Gov. Rick Scott, veto education bill *

Gov. Rick Scott should veto the monstrosity of an education bill the Legislature passed Monday. We will get to what is — and isn't — in the bill. First, consider how a few legislators produced a budget that actually cuts money for education, even though times are good. Worse, they further undercut traditional public schools, which the vast majority of Florida students attend. Legislative leaders proudly proclaim the $82.4 billion budget passed Monday will increase funding for education. But given the growth headed our way, it's misleading to call the money an increase. Broward Schools, for example, is scheduled to receive an extra $26 million. However, $19 million would go to cover the new classrooms and teachers needed for the new students headed our way. Plus, lawmakers imposed a $5 million increase for the state retirement fund and changed the formula for utility rates. When all is said and done, the district is looking at a $7 million decrease from last year. This, in a year when Florida's economy is booming. Gov. Scott tried to do better by kids. He proposed a $216 increase in per-pupil spending, or 3 percent. But focused on other priorities, lawmakers undercut his proposal to $25, or 0.34 percent. So that you know, Florida spends an average $7,200 per-student every year, compared to an average $11,000 nationwide. The real priority for legislative leaders was HB 7069, which began as a six-page bill focused on the teacher bonus program. By Monday, it had swelled to 278 pages and was stuffed with nearly 60 pieces of legislation. All this happened in secret. House Speaker Richard Corcoran, R-Land O'Lakes, orchestrated the back-door deal-making, despite his pre-session pledge of transparency. The goal was to force approval of controversial proposals that might have failed on their own. HB 7069 spells out how another $419 million in education priorities will be spent. It includes some good things, like teacher bonuses, recess for elementary school students and allowing students to take assessment tests using pencil and paper. It also would let students bring sunscreen to school. Who knew we needed a law for that? But HB 7069 also would create the bad precedent of letting for-profit charter schools get public money to construct privately-owned buildings. Charter schools are public schools run by private operators who, when they first came to Florida, claimed they wouldn't need such money. Now they want it. Consider that for years, the Legislature has starved traditional public schools of money for construction and maintenance. That's why Broward voters approved an $800 million bond in November 2014 to fix aging facilities. It's also why Palm Beach County voters last November approved a one-cent sales increase, with half of the money going for school maintenance and construction the state used to finance. Vetoing the bill would give Scott a chance to re-engage on an issue that matters more to everyday Floridians than Enterprise Florida. Scott staked everything on money for the business recruitment agency, and he lost. Given the importance of quality schools in recruiting companies to Florida, here's his next best cause. Corcoran appears to have the votes in the House to override a veto of the bill. But in the Senate, Democrats could join with Republicans to uphold a veto. It would be a good use of power they rarely have. In an op-ed article for the Tampa Bay Times, two House Republicans referenced Frederick Douglass in touting HB 7069 as a way to help at-risk kids. Actually, the bill is a fraud upon the state. Scott should veto the bill and focus on getting education right.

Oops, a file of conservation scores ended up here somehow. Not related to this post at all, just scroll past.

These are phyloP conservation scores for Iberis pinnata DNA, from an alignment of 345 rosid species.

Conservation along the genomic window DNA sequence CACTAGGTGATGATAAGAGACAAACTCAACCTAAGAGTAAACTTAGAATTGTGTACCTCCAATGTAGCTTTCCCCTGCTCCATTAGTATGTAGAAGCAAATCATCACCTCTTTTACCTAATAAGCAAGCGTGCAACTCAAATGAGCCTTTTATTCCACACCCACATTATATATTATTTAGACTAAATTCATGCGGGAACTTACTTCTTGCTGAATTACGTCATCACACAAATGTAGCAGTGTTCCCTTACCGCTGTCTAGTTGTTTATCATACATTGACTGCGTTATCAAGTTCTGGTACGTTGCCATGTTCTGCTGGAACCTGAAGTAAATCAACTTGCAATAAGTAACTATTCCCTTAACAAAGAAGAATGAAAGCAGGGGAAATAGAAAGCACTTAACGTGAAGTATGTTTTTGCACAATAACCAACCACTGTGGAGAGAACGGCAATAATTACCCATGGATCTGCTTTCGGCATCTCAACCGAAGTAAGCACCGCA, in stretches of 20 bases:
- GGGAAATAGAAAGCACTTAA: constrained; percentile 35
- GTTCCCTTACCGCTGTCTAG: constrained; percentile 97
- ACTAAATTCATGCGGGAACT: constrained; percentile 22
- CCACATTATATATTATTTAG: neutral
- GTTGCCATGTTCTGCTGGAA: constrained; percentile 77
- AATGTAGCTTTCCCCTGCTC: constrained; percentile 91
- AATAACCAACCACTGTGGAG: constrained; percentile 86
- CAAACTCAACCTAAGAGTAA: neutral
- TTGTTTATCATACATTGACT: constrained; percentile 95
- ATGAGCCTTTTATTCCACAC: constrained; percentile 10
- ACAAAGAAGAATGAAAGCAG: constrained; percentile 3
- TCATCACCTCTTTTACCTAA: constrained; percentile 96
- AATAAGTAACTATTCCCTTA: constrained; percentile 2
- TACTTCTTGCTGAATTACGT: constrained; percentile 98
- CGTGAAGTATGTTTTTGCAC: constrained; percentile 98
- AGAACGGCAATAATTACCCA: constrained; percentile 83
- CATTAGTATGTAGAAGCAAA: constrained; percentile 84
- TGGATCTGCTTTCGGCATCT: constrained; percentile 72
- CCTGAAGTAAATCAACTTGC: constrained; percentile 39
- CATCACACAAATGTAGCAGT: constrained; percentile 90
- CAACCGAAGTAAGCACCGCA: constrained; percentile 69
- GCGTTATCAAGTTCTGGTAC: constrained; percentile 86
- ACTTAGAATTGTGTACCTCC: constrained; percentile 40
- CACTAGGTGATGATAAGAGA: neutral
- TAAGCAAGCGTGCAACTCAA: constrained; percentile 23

A turbulent session for education *

When it came to K-12 education, the Florida Legislature this session giveth, and it taketh away. Lawmakers went into overtime Monday to pass two major pieces of legislation that, if they survive Gov. Rick Scott’s veto pen, will have enormous impact on public schools. The most immediate will be the 2017-18 budget, which decreases the state’s per pupil spending by $27 from last year’s base student allocation (from $4,161 to $4,134) — the only source of flexible funding school districts receive. The Florida Association of District School Superintendents says that is the first time since the Great Recession that the base student allocation has been cut. In contrast, the governor in the budget plan he submitted to the Legislature proposed boosting spending by $141 per student. That cut will fall particularly hard on Volusia County, which already suffers from fiscal inequities because of the way the state calculates how it distributes property tax revenues annually to districts. School officials here estimate that Florida’s cost differential formula will shortchange the district more than $10.8 million in the next fiscal year; since the funding formula was established in 2004, the district has received $140 million less in tax revenues than what it has sent to Tallahassee. In addition, The News-Journal’s Erica Breunlin reports that the district stands to lose another $11 million in light of a decrease to the rate Volusia County Schools can levy in property taxes. Those factors will combine to put the squeeze on a district that last summer agreed to give its teachers $8 million in pay raises for next school year. That contractual obligation, as well as the other funding shortfalls, will force cuts in spending elsewhere. Also Monday, the Legislature narrowly approved a bill (HB 7069) that is a $419 million, 278-page monstrosity that was assembled behind closed doors in the waning hours of the session Friday, with House and Senate negotiators attaching various unrelated education items like ornaments on a Christmas tree. The problems lie in the execution, primarily a lack of fiscal accountability for the charters. An Associated Press analysis in 2015 found that, since 2000, Florida had lost $70 million in capital funding given to charter schools that later closed, and the state recovered just $133,000. Lawmakers in both the House and Senate had sought to impose restrictions on charters to ensure public dollars would not be wasted. Yet, they were absent in HB 7069, despite the fact it expands the state’s commitment to charter schools. Much like how the health care reform bill passed the U.S. House recently, HB 7069 was rushed through with insufficient transparency, leaving lawmakers to acknowledge they will have to go back and fix the things they admit are flawed but voted for anyway. That’s an irresponsible way to legislate.